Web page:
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October 08 2017


Malcolm Gault-Williams substituting at KTYD-FM, Santa Barbara, California, spring 1981. - Length: 47:35 - Audio quality: Fair, one channel low - Notable: the Yoko Ono set.

October 04 2017

Volume 1 Ebook

Volume 1 of LEGENDARY SURFERS is now available in ebook format.

This first book in the LEGENDARY SURFERS series covers the very beginning of surfing's history, 2500 B.C. to 1910 A.D., through the life of "The Father of Modern Surfing," Duke Kahanamoku.

Total pages: 358. Total wordage: 145,950. Black and white historical images: over 50. Originally published in 2005.

Chapters included:
 The First Surfers
 Traditional Hawaiian Surf Culture
 Ancient Hawaiian Surfboards
 Legendary Polynesian Surfers
 Mo'ikeha and Sons
 The 1800's: Surfing's Darkest Days
 The Ka'iulani Board
 Surfing's Revival
 Bronzed Mercury: George Freeth
 Duke Paoa Kahanamoku

This ebook is a fabulous resource (I'm trying to be modest, here) and is being sold at a reduced price ($4.99) to make up for formatting inconsistencies that made their way in during conversion to ebook format. Because the file used is old (first edition published in 2005) and wasn't originally formatted to be an ebook, the table of contents is somewhat of a mess, paragraph separations are sometimes inconsistent, and footnotes are at the end of each chapter, rather than at the bottom of the page or end notes in the back of the book, itself. My apologies for that, but I've tried to make it up to you in the form of a reduced price.

The ebook is shareable to friends and family within two weeks of sharing.
To order the ebook or just browse a bit of it, please click on the cover, below:

October 03 2017


When I think of Thai ghosts, firstly, I am reminded of the people who plaster their faces with talcum powder during the New Year . Secondly, I think of the young girls usually in high school or college or older who religiously apply whitening cream to their skin -- not only ruining the natural sheen of their skin, but causing a distortion to their overall beauty.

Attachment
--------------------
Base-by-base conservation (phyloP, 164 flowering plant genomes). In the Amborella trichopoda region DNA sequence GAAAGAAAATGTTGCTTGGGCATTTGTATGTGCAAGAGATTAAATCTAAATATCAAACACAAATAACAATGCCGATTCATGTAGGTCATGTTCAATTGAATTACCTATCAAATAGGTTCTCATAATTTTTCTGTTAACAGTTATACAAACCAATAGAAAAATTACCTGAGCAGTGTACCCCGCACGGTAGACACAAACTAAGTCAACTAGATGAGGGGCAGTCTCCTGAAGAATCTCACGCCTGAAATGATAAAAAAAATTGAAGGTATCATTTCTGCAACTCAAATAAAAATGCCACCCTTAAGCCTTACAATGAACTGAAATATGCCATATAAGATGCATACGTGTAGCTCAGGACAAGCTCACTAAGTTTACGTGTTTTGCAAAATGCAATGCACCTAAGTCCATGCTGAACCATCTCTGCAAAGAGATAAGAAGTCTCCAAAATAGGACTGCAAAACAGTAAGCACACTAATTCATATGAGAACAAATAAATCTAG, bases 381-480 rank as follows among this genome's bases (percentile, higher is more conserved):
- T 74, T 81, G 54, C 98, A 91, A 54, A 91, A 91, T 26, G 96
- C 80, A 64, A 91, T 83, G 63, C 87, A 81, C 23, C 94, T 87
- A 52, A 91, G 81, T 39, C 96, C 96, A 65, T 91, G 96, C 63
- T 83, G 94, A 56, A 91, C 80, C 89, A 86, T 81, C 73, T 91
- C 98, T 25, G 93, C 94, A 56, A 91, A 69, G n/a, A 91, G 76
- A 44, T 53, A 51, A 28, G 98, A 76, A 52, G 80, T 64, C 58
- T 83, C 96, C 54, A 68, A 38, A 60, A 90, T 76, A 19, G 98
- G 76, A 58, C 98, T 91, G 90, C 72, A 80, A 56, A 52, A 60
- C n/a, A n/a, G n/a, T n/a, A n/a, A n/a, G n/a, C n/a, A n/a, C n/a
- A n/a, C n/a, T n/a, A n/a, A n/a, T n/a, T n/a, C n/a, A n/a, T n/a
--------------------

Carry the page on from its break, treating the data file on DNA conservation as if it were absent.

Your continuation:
You can't talk them out of it. The appeal of white skin to Southeast Asians has a long history. It goes back to the time when the white skinned Chinese dominated commerce in this part of the world. The Chinese themselves are hung up on white skin and this was passed down to the locals. In order to be beautiful (read: successful), one must be white. So, everyone wants to be successful like the Chinese. This is another reason why Westerners are looked up to: the color of their skin; as if it were confirmation of perceived Falang success.

Girls, especially, think they will look more beautiful with white skin. Unfortunately, due to the “wonders of modern science,” it is now chemically possible to achieve the color, if not the beauty.

But, the subject of ghosts in Southeast Asia is a serious matter. I’m not talking about Songkran partiers or young girls and whitening cream. I mean: the ghosts of living beings long dead. In this part of the world, mysticism is ever present and it is not a long jump between mysticism to superstitions. Everyone here believes ghosts exist and are active. When my wife touches on the subject, I am careful to be attentive. Should I dismiss the subject in an off handed way, I would just be showing my ignorance and my credibility would be diminished. So, I pay a certain kind of lip service to the subject of ghosts.